PMs can help their landlords save $1,000s with a basic understanding of property depreciation, writes Bradley Beer from BMT Tax Depreciation
Investment properties that generate income for the owner are eligible for significant taxation deductions.
Of all the tax deductions available to residential property investors and commercial property owners, property depreciation is most often missed because it is a non-cash deduction – the investor does not need to spend money to claim it. A building and its fixtures depreciate whether the owner claims it or not.
“Research shows that 80 per cent of property investors are failing to take advantage of property depreciation and are missing out on thousands of dollars in their pockets,” says Bradley Beer, managing director of BMT Tax Depreciation.
As a building gets older, items wear out – they depreciate. The Australian Taxation Office (ATO) allows property owners to claim this wear and tear as a deduction.
Claiming depreciation on an investment property can make a big difference to an investor’s cash flow. For this reason, it is recommended that property managers understand the basics of property depreciation so they can use it to add value to their existing service.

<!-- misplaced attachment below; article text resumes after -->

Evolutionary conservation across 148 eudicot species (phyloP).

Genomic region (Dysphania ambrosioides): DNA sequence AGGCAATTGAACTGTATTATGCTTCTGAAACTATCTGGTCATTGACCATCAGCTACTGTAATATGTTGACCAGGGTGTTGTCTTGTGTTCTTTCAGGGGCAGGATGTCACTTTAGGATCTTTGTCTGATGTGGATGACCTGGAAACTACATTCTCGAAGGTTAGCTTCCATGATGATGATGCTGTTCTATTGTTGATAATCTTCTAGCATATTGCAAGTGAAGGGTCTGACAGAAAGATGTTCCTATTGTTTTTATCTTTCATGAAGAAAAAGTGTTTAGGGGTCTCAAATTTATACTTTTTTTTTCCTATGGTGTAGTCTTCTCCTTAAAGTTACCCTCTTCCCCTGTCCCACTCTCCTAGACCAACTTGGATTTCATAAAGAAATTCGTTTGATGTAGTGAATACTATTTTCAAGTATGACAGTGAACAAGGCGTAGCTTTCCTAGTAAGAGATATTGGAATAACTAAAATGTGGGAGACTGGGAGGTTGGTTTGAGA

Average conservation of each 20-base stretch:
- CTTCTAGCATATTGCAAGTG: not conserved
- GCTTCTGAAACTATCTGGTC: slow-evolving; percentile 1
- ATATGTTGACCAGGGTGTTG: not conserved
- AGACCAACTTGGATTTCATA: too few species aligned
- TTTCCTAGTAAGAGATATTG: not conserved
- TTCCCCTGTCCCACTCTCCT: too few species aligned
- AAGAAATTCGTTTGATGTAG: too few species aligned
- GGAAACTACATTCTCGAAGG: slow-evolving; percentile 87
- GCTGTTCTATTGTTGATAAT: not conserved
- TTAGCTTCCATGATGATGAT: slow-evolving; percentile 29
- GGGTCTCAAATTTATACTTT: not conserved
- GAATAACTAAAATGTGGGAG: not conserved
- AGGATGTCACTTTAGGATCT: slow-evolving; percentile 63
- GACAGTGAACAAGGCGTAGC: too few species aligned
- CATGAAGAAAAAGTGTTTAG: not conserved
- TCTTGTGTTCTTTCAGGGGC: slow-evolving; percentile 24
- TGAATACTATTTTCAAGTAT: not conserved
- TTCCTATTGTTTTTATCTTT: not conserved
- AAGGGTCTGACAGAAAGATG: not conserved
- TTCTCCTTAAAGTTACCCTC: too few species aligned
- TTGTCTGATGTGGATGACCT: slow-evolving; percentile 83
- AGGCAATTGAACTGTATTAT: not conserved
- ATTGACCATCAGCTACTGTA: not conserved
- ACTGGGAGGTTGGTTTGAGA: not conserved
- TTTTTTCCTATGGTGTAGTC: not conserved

Property managers should encourage their clients to engage a quantity surveyor to complete a Tax Depreciation Schedule. This schedule outlines the deductions available on the specific property and is used by the investor’s accountant in preparing a tax return.
The preparation of a Tax Depreciation Schedule should always include a site inspection where the quantity surveyor will take detailed photos and notes documenting sufficient evidence to prepare the report. The report will include a value of each and every qualifying plant and equipment item within the property, the cost of construction at the time the building was built and a projection of the deductions claimable by the owner per financial year over a 40-year period.
It is often a surprise to property investors to find that property depreciation will attract significant depreciation benefits for both new and old properties. What’s more, property owners who have not been claiming depreciation are able to go back and amend previous returns to claim missed deductions in previous financial years.
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